Nina's Textile Trail

My OCA Textile Tales

Supplementary Research to Assignment 5 in response to Tutor Report – Japanese Boro

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Considering patchwork of other cultures, I have been looking at Japanese Boro.  I have admired these textiles in the past and included a magazine cutting in my theme book (page 18)

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Japanese Boro textiles are part of a cultural heritage where need and scarcity led to garments being repeatedly repaired and patched, enabling them to be re-used for generations.  I find beauty in such work which is now seen as collectible textile art, fetching high prices.

I really admire these artefacts and their character, the subtle differences in the shades of the worn indigo-dyed cotton, the white stitching against the blues, the texture of the loose weave hemp/cotton, frayed edges, layering, lines of stitch and sashiko stitching on some.

Boro textiles are created by a practice of layering several pieces of cloth, predominantly indigo-dyed cotton, held together with sashiko stitching.  Sashiko is a simple running stitch usually in line with the warp or weft, reinforcing the fabric. Working scraps of fabric together, a stronger, heavier material is produced.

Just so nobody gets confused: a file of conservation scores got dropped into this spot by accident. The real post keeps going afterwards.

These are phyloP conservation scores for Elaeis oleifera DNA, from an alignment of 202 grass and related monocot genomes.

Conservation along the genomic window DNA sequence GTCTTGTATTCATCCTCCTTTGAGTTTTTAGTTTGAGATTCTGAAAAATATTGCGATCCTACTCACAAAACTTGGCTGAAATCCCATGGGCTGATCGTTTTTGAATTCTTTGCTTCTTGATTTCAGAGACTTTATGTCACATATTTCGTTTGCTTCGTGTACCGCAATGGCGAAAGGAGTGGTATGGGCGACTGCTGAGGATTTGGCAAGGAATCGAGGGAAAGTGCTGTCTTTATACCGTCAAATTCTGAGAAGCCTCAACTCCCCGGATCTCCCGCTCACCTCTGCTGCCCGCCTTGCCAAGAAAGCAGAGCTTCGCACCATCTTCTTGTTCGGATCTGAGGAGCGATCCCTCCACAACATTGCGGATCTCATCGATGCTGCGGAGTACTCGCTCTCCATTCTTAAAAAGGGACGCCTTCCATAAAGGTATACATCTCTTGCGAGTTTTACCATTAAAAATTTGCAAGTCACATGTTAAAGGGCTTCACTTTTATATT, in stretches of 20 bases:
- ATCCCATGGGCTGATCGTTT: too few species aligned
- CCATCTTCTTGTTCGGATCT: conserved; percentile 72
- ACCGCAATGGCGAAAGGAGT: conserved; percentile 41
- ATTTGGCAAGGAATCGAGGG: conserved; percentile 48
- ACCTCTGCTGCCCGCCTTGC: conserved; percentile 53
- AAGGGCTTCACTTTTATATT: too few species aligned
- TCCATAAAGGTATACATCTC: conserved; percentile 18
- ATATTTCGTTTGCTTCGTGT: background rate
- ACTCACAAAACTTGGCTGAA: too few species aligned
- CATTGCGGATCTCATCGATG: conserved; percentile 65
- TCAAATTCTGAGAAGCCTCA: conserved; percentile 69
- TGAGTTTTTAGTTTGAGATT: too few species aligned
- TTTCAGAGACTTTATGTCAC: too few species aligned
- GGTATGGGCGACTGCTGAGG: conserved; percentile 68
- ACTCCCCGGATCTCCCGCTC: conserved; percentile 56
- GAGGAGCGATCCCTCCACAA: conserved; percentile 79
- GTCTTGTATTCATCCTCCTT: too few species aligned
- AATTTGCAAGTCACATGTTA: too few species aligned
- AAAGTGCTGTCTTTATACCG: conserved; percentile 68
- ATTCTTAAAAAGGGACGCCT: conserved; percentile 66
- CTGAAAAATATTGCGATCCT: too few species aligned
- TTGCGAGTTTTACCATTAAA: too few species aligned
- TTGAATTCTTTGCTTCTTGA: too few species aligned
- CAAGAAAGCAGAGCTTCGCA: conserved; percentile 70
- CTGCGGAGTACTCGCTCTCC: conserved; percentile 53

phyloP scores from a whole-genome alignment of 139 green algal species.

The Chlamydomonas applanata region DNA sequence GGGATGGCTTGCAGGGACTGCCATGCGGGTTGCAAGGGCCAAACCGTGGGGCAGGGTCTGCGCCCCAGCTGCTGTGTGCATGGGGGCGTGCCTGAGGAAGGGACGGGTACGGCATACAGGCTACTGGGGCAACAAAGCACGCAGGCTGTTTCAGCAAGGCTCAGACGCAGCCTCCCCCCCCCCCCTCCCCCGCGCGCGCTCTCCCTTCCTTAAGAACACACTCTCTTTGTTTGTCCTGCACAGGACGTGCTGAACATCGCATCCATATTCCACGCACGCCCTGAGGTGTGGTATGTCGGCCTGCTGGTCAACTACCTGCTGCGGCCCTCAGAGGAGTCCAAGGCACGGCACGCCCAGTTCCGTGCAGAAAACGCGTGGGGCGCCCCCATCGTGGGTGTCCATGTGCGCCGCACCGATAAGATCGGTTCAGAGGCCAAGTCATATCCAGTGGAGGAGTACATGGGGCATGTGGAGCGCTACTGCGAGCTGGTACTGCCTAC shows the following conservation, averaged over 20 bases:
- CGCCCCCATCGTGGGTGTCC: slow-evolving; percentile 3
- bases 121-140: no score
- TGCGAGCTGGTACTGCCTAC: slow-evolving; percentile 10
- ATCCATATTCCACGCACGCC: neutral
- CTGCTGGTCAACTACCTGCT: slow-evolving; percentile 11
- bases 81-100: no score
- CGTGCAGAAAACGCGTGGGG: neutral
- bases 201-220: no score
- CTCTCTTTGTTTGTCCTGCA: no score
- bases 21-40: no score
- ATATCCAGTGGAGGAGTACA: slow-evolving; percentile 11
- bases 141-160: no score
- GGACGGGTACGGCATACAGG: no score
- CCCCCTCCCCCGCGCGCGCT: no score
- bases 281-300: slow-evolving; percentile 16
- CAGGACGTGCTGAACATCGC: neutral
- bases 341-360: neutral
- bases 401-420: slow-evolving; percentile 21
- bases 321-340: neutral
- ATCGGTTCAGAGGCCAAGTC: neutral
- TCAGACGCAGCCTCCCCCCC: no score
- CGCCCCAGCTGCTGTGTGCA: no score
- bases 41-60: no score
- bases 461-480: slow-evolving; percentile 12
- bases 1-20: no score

Looking at various samples of boro patchwork on http://www.pinterest.com and http://www.kimonoboy.com, I noted the following characteristics:

  • close rows of stitching giving a quilted effect
  • some cut/broken threads and knotted ends on the right side of the garment or cover
  • worn holes patched from behind with the raw edges of the holes stitched around in running stitch
  • the raw edge of the whole cloth finished in parallel whip stitch, blanket stitch or double/triple rows running stitch
  • most visible stitching in coarse white, blue to blue black cotton thread
  • on close inspection, tinier stitches in finer thread are apparent in some areas, sometimes in a coloured thread
  • in some cases, stitching regularly and evenly in vertical lines across the whole piece.
  • sometimes vertical stitching is limited to edges of patches
  • occasionally patches had edges folded under but predominantly raw edges
  • occasional stitched curves
  • Some futon & table covers comprised of larger strips of patched fabric stitched together

http://www.trendtablet.com/19498-boro-the-fabric-of-life/

https://www.kimonoboy.com/short_history.html

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